Evidentiality in Interaction
In recent decades, linguists have significantly advanced our understanding of the grammatical properties of evidentials, but their social and interactional properties and uses have received less attention. This volume, originally published as a special issue of Pragmatics and Society (issue 3:2, 2012), draws together complementary perspectives on the social and interactional life of evidentiality, drawing on data from diverse languages, including Albanian, English, Garrwa (Pama-Nyungan, Australia), Huamalíes Quechua (Quechuan, Peru), Nanti (Arawak, Peru), and Pastaza Quichua (Quechuan, Ecuador). The language-specific studies in this volume are all based on the close analysis of discourse or communicative interaction, and examine both evidential systems of varying degrees of grammaticalization and 'evidential strategies' present in languages without grammaticalized evidentials. The analyses presented draw on conversational analysis, ethnography of communication, ethnopoetics, pragmatics, and theories of deixis and indexicality, and will be of interest to students of evidentiality in a variety of analytical traditions.
[Benjamins Current Topics, 63] 2014. v, 199 pp.
Publishing status: Available
© John Benjamins
Table of Contents
Evidentiality in social interactionWilliam F. Hanks | pp. 1–12
Evidentials and evidential strategies in interactional and socio-cultural contextJanis B. Nuckolls and Lev Michael | pp. 13–20
Enhancing national solidarity through the deployment of verbal categories: How the Albanian Admirative participates in the construction of a reliable self and an unreliable otherVictor A. Friedman | pp. 21–56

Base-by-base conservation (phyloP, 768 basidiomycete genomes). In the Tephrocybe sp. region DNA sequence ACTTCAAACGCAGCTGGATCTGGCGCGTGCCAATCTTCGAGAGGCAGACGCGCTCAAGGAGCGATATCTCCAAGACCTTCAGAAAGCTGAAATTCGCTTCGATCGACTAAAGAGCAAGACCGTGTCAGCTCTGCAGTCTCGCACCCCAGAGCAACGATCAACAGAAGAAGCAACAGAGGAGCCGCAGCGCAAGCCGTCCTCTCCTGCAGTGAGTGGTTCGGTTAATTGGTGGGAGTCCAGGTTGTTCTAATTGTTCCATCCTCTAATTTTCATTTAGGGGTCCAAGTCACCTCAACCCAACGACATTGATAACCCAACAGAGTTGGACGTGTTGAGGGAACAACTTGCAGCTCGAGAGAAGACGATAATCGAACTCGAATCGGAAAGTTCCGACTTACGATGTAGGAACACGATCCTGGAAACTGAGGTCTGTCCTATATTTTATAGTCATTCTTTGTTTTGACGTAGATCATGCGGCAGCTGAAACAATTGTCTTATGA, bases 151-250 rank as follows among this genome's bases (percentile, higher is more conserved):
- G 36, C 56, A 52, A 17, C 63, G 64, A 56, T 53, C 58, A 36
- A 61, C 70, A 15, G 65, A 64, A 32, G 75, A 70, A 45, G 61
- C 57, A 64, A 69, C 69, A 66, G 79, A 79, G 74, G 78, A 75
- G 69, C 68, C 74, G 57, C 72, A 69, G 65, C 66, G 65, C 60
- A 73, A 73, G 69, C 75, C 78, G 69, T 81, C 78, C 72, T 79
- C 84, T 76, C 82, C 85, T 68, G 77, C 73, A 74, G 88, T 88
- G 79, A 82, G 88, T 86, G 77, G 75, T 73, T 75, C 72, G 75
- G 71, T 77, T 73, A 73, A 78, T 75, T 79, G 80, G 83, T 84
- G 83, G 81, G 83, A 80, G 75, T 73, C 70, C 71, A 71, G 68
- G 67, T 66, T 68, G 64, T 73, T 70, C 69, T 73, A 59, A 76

From quotative other to quotative self: Evidential usage in Pastaza QuichuaJanis B. Nuckolls | pp. 57–73
Shifting voices, shifting worlds: Evidentiality, epistemic modality and speaker perspective in Quechua oral narrativeRosaleen Howard | pp. 75–101
“Watching for witness”: Evidential strategies and epistemic authority in Garrwa conversationIlana Mushin | pp. 103–126
“Who knows best?”: Evidentiality and epistemic asymmetry in conversationJack Sidnell | pp. 127–153
Nanti self-quotation: Implications for the pragmatics of reported speech and evidentialityLev Michael | pp. 155–191
Index | pp. 193–202
“Overall, not only from a theoretical point of view, but also from the analysis of different data presented, the book helps to understand how the social interaction perspective goes with evidentiality and evidential strategies in different languages. The articles represent the most current advances in research on this topic. Thus, I believe students and researchers who look for detailed analysis on evidentiality will benefit from reading this volume.”
Roxana Magdalena Dinca, University of Bucharest, on Linguist List 26.4375
Cited by 7 other publications
Andrade Ciudad, Luis
Giardini, Francesca, Daniele Vilone, Angel Sánchez & Alberto Antonioni
Marín Arrese, Juana I.
This list is based on CrossRef data as of 26 april 2022. Please note that it may not be complete. Sources presented here have been supplied by the respective publishers. Any errors therein should be reported to them.
Subjects & Metadata
BIC Subject: CFG – Semantics, Pragmatics, Discourse Analysis
BISAC Subject: LAN009000 – LANGUAGE ARTS & DISCIPLINES / Linguistics / General